Residents of Charlestown, Indiana Fighting Home-Seizure by City
Charlestown residents fight for their homes while the city mayor and other government officials weigh a plan for demolishment to pave way for development of new city projects. What defense do homeowners and other residents have at their disposal? Could bankruptcy stop this property seizure? City officials do not think so.
Nearly 360 Homes To Be "Purchased," Then Demolished
The mayor of this Indiana town, Bob Hall, made plans public earlier in the year for the demolishing of nearly 360 homes within the Pleasant Ridge area of town. Hall contends that the Pleasant Ridge neighborhood has become "blighted," enabling the city to use this status and associated condemnation to qualify for money from Indiana's state fund for revitalization. In order to do so, they need to force purchase of homes from the homeowners for teardown.
The mayor's office makes the case that the homes were built by the army in 1940 for temporary housing accommodations for ammunition plant workers.
That said, these "temporary" homes are very much still there, and are obviously occupied with hundreds of homeowners. Many homeowners are simply not willing to sell the homes, at least not at a price the city might offer to them. Institute for Justice (IFJ), a nationwide economic liberty and property rights law firm, has taken the case to help the residents and has made it known that the Indiana fund which the mayor wants to use to pay residents would offer only a paltry $6,000 in exchange for their homes.
One resident noted that they are not transients. They're residents who have, in many cases, lived in the Charlestown neighborhood for upwards of 40 years. Clearly for some residents, selling these houses is off the table.
Legal Options for Pleasant Ridge Homeowners
What legal options do these residents have to prevent the seizure of their homes? Could bankruptcy stop this "Kelo condemnation" type of property seizure? Possibly not, but the answer to this question is unclear in the absence of further information regarding whether certain businesses in the affected area fall under chapter 11 protection and whether certain jobs could be preserved under bankruptcy law.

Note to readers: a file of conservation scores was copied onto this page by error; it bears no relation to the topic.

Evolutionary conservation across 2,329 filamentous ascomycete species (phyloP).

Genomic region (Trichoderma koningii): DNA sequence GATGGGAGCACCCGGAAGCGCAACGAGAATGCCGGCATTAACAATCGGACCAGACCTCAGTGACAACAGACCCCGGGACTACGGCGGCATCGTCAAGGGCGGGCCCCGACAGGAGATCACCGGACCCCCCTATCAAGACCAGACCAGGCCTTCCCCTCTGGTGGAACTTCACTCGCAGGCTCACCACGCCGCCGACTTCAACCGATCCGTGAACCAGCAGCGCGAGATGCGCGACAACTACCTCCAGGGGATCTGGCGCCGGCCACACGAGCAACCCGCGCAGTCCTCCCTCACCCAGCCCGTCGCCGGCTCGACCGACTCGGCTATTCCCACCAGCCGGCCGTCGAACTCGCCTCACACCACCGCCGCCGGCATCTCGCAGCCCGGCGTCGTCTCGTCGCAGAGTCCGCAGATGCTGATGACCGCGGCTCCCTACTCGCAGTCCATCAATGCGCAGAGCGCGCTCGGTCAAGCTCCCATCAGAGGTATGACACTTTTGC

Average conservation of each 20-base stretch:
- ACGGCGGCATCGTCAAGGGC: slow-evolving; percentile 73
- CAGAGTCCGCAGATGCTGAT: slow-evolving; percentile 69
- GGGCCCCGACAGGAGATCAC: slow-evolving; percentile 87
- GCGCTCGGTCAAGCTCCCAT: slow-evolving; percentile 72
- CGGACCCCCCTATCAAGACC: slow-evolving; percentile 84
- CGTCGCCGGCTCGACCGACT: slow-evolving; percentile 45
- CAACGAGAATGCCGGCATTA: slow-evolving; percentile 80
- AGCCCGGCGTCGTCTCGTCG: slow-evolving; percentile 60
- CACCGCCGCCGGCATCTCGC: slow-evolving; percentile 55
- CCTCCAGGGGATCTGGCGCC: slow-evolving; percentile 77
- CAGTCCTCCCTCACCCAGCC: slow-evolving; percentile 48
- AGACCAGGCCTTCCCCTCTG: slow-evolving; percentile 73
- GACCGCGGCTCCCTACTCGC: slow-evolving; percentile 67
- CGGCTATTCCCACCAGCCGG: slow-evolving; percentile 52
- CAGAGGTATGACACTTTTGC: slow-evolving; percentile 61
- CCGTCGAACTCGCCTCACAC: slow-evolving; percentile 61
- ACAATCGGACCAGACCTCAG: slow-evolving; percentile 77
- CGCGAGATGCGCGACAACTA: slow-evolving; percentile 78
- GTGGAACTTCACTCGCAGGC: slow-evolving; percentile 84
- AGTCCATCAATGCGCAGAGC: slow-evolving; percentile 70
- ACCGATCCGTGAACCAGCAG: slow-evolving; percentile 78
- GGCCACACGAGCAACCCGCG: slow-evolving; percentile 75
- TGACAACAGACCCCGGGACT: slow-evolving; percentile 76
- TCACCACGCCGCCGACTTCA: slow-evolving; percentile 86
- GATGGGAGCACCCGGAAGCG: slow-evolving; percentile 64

Ultimately, if the city properly made its case that the total benefit to the city and the community as a whole outweighed the negative impacts to these particular residents, then it may be able to overcome restrictions on its power to seize property. Courts vary on the application of eminent domain when an automatic stay due to bankruptcy is in place. Hence, it is quite possible that this could be the case for which new clarifications for interpretation of the bankruptcy code could be made. Bankruptcy could stop property seizure in this instance.
"Blight Elimination" Plans Tabled For Now
Hall submitted an application totaling 17,000 pages to the State's Program for Blight Elimination in June. Indiana's decision was then supposed to be released the next month, July.
However, due to protests stemming from residents, Hall decided to temporarily table his efforts, requesting that the state put Charlestown's application on hold. Residents must now wait until the end of the year before they know if the city will move forward with its original plans.
Erasing Blight or Running Out Poor Residents?
Hall's office feels that the leveling of these houses is what will be best for Charlestown. Geneva Adams is Mayor Hall's spokeswoman. She points to a declaration in 2002 that the area was blighted and a revitalization grant was received at that time. The housing itself was originally only intended as temporary housing, purchased by the US army for ammunition factory workers during the lead up to WWII. "They were not intended to be permanent housing and the current rundown state of these houses is clear when you drive into the area."
Resident Ellen Keith believes that her neighborhood of Pleasant Ridge has been targeted because of its status as a low-income part of town. "I've never had any trouble in this neighborhood, not one problem, but the mayor wants to [incorrectly] say that [Pleasant Ridge has] a crime and drug problem, where we're actually just a poor neighborhood."
IFJ attorney Melinda Haring maintains that Charlestown is taking part in what will prove to be the "poster child" of so-called eminent domain law abuse. While local governments almost always cite eminent domain to seize houses, these are most commonly used for road projects and specific, desired developments. Haring says that with the economy showing signs of recovery, this type of land grab is on the increase.
Though the mayor claims that no specific plans are currently in place, time will tell whether this specific use of eminent domain is legal in Indiana. Following the controversial 2005 Supreme Court 5-4 ruling that is most commonly used to support the legality of eminent domain, Indiana lawmakers made sweeping reforms to eminent domain laws. They specifically limit eminent domain law to public use, which the Institute for Justice says specifically does not allow use for retail and private developer projects. Until then, homes in this working class neighborhood hang in the balance.